Inequality in education discourages teachers

Allow me to forward some of the concerns that were raised on the popular Facebook teachers’ page, “Classical Teachers of Namibia”, which has 10 000 members.

United in common cause, the majority of Namibia National Teachers Union (NANTU) members on this platform are opining that it is imperative to have the following issues discussed at national level, as we, teachers, remain dissatisfied with the working conditions we find ourselves in.

As Fanon’s famous quote reminds us: “Each generation must discover its mission, fulfill it or betray it.”
Ours, as teachers, the foot soldiers in the ministry of education, is a mammoth task of implementing various ministerial policies, Acts, circulars and various programmes.



Hence, being civil in the execution of our duties, the last thing we want is to betray the government.
I am fully cognisant that not everyone will be promoted. This does not, however, mean that we should give up on dreams of becoming who we aspire to be.

Having been taught by teachers and eventually ending up being one, it has all along been my dream and passion to see this profession elevated and attracting as many young people to join the field of education on the basis of its competitiveness and rewarding outcome.

A few years ago, as I was sitting in my small storeroom that was converted into a staffroom, it somewhat struck me that this could be one of the reasons why our profession is relegated and mocked, because there’s little empathy about the worst that we have to brave as teachers.

We are thus strongly of the opinion that when we habitually see so many vacant posts being advertised (covering almost 138 pages) it should raise red flags about the state of teaching and learning, especially in terms of Key Area 2 and 3 of the national standard.
Need we further state that the time is now for the ministry to realise that quality and quantity in terms of better education lie in the hands of the State.

We have so many teachers that have the aspirations and are well-motivated to study, yet the resources to do so are limited. Many have studied and completed their Honours and Masters degrees in order to add values to the content subjects they teach.

We think those that harbour negative stereotype of mocking what we do and go through only make us stronger when they stoop that low.

Here were some of the issues deliberated on by teachers who felt they need to be seriously looked at under a microscopic and also to review some Acts, policies, circulars under which decisions were made.

• Re-grading teachers in Grade 9 to 8 and Grade 8 to 7 to close the gap between HoDs, Grade 6 and teachers in Grade 8, as most teachers in Grade 8 have advanced themselves in terms of experiences and qualifications; some are B.Ed and M.Ed holders at level 8 and 9 on NQA qualification evaluation.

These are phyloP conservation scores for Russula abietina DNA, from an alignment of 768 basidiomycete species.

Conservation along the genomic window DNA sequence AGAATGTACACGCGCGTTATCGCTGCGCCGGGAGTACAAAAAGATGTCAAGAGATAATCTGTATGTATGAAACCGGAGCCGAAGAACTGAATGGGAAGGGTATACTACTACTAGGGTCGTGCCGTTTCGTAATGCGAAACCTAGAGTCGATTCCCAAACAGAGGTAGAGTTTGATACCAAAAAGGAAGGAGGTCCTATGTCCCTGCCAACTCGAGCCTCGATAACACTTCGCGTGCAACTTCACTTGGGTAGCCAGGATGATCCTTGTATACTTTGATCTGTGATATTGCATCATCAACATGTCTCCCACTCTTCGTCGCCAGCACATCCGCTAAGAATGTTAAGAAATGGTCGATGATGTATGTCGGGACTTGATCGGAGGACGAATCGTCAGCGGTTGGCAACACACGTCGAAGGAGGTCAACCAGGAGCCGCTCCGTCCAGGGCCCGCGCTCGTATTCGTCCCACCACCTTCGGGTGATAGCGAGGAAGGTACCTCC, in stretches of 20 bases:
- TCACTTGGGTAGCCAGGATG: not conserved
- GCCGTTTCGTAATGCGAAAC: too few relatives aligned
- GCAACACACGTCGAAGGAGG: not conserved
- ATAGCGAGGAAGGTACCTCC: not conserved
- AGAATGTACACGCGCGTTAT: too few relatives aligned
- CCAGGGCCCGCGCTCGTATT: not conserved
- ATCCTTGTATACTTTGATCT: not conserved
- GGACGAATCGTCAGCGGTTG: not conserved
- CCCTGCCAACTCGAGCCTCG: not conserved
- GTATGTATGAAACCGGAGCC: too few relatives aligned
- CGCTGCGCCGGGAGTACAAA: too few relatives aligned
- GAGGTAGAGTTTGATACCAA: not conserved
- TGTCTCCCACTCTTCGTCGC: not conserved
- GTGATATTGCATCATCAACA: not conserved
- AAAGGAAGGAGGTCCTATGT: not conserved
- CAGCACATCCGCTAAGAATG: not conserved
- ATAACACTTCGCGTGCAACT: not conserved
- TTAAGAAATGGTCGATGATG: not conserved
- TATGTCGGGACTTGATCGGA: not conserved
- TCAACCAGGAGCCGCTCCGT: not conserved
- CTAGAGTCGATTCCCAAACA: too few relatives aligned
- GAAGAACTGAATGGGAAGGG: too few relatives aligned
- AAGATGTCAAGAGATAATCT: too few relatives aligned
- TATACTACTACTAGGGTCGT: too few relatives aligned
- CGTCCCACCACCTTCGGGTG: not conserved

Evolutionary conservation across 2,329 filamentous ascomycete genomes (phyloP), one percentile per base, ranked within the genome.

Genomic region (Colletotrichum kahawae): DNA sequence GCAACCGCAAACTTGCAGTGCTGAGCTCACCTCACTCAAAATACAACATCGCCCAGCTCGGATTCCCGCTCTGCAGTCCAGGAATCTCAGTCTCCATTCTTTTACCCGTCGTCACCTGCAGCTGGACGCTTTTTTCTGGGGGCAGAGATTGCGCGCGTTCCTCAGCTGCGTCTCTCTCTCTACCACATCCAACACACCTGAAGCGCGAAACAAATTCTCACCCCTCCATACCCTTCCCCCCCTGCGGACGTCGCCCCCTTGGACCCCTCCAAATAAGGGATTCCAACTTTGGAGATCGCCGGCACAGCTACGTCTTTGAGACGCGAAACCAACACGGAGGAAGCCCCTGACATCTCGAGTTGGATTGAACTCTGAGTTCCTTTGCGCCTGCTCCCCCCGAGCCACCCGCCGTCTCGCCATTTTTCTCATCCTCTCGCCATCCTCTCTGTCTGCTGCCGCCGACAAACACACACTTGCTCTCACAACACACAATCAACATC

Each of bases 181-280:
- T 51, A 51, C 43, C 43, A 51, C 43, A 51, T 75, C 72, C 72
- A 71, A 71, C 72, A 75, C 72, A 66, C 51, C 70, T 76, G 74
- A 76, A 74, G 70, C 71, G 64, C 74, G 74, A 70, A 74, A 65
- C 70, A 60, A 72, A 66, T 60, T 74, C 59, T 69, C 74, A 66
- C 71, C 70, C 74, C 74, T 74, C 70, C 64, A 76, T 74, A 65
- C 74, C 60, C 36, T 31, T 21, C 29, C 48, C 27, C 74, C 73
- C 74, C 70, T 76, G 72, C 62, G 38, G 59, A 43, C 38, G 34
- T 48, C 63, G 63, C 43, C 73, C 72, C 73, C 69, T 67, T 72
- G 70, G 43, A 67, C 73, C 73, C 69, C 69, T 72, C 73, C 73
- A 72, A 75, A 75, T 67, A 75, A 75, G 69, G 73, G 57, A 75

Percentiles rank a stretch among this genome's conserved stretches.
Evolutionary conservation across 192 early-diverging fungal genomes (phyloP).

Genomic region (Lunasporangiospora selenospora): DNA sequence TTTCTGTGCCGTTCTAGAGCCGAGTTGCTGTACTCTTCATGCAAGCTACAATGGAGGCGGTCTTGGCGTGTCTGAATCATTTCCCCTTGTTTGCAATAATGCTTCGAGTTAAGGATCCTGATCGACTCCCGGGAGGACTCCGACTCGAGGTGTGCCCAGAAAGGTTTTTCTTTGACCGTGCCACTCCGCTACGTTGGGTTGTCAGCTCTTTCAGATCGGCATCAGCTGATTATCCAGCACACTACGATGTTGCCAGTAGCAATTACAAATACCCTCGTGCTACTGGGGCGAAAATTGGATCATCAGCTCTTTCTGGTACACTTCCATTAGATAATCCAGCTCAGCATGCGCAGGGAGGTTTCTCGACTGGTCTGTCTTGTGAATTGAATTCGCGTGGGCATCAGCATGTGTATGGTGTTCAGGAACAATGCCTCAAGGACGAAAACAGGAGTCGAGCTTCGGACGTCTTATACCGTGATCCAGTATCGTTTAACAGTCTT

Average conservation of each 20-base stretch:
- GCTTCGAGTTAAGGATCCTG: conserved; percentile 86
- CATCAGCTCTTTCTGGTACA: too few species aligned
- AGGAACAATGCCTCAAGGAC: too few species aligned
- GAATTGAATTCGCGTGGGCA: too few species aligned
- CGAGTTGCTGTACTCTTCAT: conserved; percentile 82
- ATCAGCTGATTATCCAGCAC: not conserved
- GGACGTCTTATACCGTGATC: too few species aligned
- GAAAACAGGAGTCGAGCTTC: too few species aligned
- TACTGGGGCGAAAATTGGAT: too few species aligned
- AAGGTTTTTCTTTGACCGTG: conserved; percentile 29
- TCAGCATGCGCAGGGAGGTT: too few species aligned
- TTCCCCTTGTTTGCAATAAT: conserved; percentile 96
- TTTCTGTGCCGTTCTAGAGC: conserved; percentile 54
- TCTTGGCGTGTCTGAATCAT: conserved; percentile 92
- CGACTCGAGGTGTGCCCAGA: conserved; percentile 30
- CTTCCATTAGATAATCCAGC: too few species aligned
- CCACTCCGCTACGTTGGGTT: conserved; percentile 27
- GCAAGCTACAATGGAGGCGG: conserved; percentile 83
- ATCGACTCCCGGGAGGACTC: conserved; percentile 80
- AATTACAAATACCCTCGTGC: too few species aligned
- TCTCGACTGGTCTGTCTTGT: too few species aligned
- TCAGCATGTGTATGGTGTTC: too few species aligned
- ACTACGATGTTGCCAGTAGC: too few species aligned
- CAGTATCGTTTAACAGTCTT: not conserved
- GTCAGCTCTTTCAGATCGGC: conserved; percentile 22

• Give better incentives and hardship allowances, as well as higher subsidies that can enable teachers to qualify for the houses of their choices and approved by the banks to at least a million. We might not get the percentage increase in salaries we’re requesting, but the general improvement of teachers’ conditions is very important. It is a serious matter that needs the intervention of the head of state.

• Some promotional posts, like heads of departments for science and math limit the opportunities for other teachers, who majored in one of the above, including life science, agriculture, and biology teachers to apply. In addition, when other field of studies, such commerce, and social science and life skills subjects going to be given fair consideration when it comes to promotional posts?

• Most of the time teachers voluntarily take learners for sport activities at the weekends without any remuneration. No other government employee does that for free.

• In most cases, claiming S&T in advance is stressful for teachers, when claiming for an advance payment. It is usually not processed, even if participants/teachers have to travel and be accommodated at a workshop venue. Most teachers feel that claiming and advance payment should be done impartially.

• NANTU should come up with some incentives to reward its members, who are studying with bursary schemes to complete their post-graduate studies.

• The University of Namibia should reconsider the programme for qualification they offer in the education department. For instance, they should try to offer upgraded qualifications in one year or two years part-time, like a diploma in math and physical science for Grade 8 to 10 or 11 to 12.

I, therefore, look forward to the input, recommendations and action plans from all stakeholders to help elevate the status of teachers and teaching as a fully-fledged profession, competitive enough and attracting more young people, who are qualified to educate and liberate.

Fillemon Moxa Eliakim is the founder and administrator of Classical Teachers of Namibia.

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